Shared from the 12/11/2017 The Age Digital Edition eEdition

How firms can survive the Christmas ‘blackout’

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Waddle co-founder Leigh Dunsford.

Is the period around Christmas the most dangerous time of year in the cash flow cycle of SMEs?

Leigh Dunsford, co-founder of Waddle, says even if a business has had ‘‘a great trading period leading up to Christmas, and a healthy stack of money owed to you, you likely won’t see this money until closer to February next year’’.

Co-founded in 2014 by three high-school mates, Dunsford, Simon Creighton and Nathan Andrews, Waddle’s cloud funding software technology integrates with cloud-accounting software providers and enables borrowers to close cash-flow gaps by automatically tapping into funds locked up in receivables.

‘‘Cash-flow cycles can make or break businesses of all shapes and sizes,’’ says Dunsford. Waddle has coined the term the Christmas ‘‘blackout period’’ for small businesses for this time of year because it relates to a similar process of halting trading, or in this case invoice payments – not a halt in trading, rather an analogy for the payments slowdown, he says.

‘‘You don’t know what you don’t know until you’ve been in business long enough to experience extended periods of stress, ranging from sudden drops in sales, nonpayments, unexpected bills, production halts, and the list goes on.’’

Waddle recently passed $100 million in loan value. It has already achieved 70 per cent of last year’s total loan volume in just four months this year – a 175 per cent increase in lending volume compared to the same time last year.

Complementary Medicines Group (CMG) once went through post-Christmas blues.

‘‘Christmas is a time for tighter deadlines and longer staff absences,’’ says Craig Fallshaw, founder of CMG. ‘‘From years gone by, our standard Christmas postscript resembled something of an empty aircraft hangar. The overflow of customer requests was a haunting memory to a battalion of staff too exhausted to celebrate the year’s end.’’

Founded in 2010, CMG provides services to the complementary medicines, food and over-thecounter pharmaceuticals industries. It had a turnover of $13.8 million in the last financial year.

‘‘We were a company that experienced the dreaded Christmas blackout,’’ Fallshaw says. ‘‘For when the clock reached 5pm on that last trading day before Christmas, the phones went quiet, deliveries stopped, even the general ledger ground to a terrifying halt. This day affected the staff. The following weeks and months affected everything else.’’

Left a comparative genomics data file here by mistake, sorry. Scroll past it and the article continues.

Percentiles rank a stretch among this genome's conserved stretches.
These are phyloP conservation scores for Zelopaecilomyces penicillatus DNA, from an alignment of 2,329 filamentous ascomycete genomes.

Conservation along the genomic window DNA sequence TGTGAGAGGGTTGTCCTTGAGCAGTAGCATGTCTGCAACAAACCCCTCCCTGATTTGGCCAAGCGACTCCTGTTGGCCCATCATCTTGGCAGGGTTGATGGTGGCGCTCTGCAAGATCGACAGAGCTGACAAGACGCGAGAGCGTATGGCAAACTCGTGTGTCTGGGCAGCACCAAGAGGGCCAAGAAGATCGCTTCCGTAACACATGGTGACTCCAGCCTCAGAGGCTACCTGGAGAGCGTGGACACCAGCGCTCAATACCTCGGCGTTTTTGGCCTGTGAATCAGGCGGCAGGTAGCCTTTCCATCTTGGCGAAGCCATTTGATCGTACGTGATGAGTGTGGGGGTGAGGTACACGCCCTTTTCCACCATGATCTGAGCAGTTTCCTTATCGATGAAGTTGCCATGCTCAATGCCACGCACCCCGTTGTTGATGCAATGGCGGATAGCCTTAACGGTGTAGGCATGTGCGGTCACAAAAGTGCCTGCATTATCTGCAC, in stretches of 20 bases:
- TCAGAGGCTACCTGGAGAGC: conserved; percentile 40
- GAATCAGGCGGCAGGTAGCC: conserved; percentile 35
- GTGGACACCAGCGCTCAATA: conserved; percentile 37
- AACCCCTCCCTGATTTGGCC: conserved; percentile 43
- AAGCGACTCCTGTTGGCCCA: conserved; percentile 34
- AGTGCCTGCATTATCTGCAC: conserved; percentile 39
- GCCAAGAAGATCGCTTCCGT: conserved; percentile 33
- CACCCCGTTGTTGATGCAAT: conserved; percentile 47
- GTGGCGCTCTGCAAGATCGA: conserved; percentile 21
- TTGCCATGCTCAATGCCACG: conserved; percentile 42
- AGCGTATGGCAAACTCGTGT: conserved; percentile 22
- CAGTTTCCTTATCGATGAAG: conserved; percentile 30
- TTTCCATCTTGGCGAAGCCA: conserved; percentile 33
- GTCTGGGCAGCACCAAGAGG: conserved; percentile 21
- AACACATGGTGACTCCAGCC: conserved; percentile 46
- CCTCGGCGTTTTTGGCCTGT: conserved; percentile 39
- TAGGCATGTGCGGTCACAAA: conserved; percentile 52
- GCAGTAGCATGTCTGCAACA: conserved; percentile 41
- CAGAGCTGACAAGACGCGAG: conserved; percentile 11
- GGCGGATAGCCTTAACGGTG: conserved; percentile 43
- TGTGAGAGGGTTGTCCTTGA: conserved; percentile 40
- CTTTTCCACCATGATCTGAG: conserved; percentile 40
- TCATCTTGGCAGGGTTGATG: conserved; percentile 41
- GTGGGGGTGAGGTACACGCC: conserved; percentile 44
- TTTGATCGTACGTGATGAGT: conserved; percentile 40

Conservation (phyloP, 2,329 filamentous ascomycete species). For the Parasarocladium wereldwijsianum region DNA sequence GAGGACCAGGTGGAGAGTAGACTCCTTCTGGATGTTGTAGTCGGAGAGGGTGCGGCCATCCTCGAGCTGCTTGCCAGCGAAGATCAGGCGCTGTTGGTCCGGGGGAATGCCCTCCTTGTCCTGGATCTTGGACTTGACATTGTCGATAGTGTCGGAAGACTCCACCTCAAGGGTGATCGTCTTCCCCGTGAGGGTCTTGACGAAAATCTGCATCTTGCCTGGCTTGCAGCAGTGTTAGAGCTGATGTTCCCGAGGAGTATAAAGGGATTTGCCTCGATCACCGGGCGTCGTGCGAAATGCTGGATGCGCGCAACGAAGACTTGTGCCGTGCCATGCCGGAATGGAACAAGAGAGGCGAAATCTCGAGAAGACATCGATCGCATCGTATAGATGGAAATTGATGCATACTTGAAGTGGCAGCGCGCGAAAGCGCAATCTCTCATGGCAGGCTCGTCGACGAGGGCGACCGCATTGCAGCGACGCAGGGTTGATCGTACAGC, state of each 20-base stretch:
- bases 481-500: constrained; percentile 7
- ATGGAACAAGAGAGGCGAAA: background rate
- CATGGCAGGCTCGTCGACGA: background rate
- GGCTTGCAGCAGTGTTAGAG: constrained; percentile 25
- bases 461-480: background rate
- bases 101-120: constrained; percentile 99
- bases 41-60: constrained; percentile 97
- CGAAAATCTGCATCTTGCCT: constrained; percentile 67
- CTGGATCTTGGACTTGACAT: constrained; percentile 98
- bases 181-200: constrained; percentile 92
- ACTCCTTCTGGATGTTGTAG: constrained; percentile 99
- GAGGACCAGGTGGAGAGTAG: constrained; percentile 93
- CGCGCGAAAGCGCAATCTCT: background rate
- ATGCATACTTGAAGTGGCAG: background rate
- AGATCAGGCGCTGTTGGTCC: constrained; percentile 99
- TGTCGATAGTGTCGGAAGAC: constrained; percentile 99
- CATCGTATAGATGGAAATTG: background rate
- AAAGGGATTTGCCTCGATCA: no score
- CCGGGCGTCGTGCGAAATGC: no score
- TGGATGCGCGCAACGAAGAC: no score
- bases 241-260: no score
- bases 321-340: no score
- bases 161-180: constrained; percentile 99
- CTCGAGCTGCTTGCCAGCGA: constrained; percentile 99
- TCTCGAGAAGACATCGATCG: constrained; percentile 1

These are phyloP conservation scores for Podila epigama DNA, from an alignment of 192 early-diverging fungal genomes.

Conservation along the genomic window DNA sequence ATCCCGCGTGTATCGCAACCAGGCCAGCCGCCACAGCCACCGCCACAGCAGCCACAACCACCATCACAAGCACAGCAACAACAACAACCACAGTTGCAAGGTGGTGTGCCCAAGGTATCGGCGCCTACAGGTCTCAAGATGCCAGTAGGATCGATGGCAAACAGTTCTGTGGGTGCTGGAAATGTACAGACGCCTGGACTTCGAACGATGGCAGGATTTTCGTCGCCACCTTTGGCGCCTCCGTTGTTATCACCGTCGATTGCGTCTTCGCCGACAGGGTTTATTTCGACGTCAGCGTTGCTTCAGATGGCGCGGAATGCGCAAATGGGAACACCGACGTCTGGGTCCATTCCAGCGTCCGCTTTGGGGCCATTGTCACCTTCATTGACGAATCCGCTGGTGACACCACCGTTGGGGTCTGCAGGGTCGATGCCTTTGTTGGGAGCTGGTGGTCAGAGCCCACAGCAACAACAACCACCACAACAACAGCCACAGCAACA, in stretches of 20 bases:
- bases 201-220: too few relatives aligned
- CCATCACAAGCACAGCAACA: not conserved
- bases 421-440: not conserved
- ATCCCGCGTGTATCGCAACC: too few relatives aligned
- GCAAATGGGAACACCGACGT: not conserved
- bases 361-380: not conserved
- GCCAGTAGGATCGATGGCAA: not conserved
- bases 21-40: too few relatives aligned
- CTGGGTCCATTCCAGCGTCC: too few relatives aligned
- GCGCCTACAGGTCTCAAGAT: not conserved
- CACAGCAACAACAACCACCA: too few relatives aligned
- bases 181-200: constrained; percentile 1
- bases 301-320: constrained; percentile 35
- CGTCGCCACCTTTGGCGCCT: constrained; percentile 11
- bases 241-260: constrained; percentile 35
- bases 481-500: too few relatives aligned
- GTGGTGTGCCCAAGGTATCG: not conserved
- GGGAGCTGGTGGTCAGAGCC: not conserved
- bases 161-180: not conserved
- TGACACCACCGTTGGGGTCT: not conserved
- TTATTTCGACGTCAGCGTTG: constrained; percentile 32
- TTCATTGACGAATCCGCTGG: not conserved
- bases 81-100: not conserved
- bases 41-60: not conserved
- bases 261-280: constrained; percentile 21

Added Dunsford: ‘‘We see signs of a slowdown heading into late November with customers drawing on loan facilities increasing right through to mid-December. ‘‘The period lasts until the end of February. As businesses come out of the January break, they begin ramping up operations again, so there is still a small lag in payment times as businesses divert capital to wages and marketing expenses.’’ He says mid-February usually indicates movement in payments again.

He says this period heavily affects SMEs that deal with corporates: ‘‘Try to sell to as many customers as possible and when concentrated to a few buyers you should seek to put in place trade credit insurance to protect your income from customer insolvencies.

‘‘Now, even if you have insurance in place this won’t solve your cash-flow problem immediately as you’ll still need capital to operate until your insurer pays out. Try and plan for a scenario that allows for one large customer to fall over. Will you have adequate capital to cover the gap?’’

He says high-growth businesses are the most at risk in the earlier stages, from one to three years trading. ‘‘It’s crucial in these phases to get some outside help, bury the ego and surround yourself with some key mentors or advisers who can point out the bumps you’re likely to experience.’’

And what of companies with minimal activities over this period?

Shahid Majeed, the founder of E-LEAD, an organisation that enhances the capabilities of future leaders, says because his business is a start-up, ‘‘the Christmas period is going to be challenging’’. ‘‘Our activities are minimised over this period to allow for the severe reduction in cash flow.’’

Majeed started E-LEADat the end of 2016, and it turned over less than $200,000 in the last financial year. ‘‘We are facing the combined challenge as both a start-up and a business which relies on funding from the corporate sector,’’ he says. ‘‘To cope, our business minimises our activities during this period.’’ He will have to generate revenue from business and external funding and support from earlier months to be able to support himself and the business.

‘Cash-flow cycles can make or break businesses.’

Leigh Dunsford

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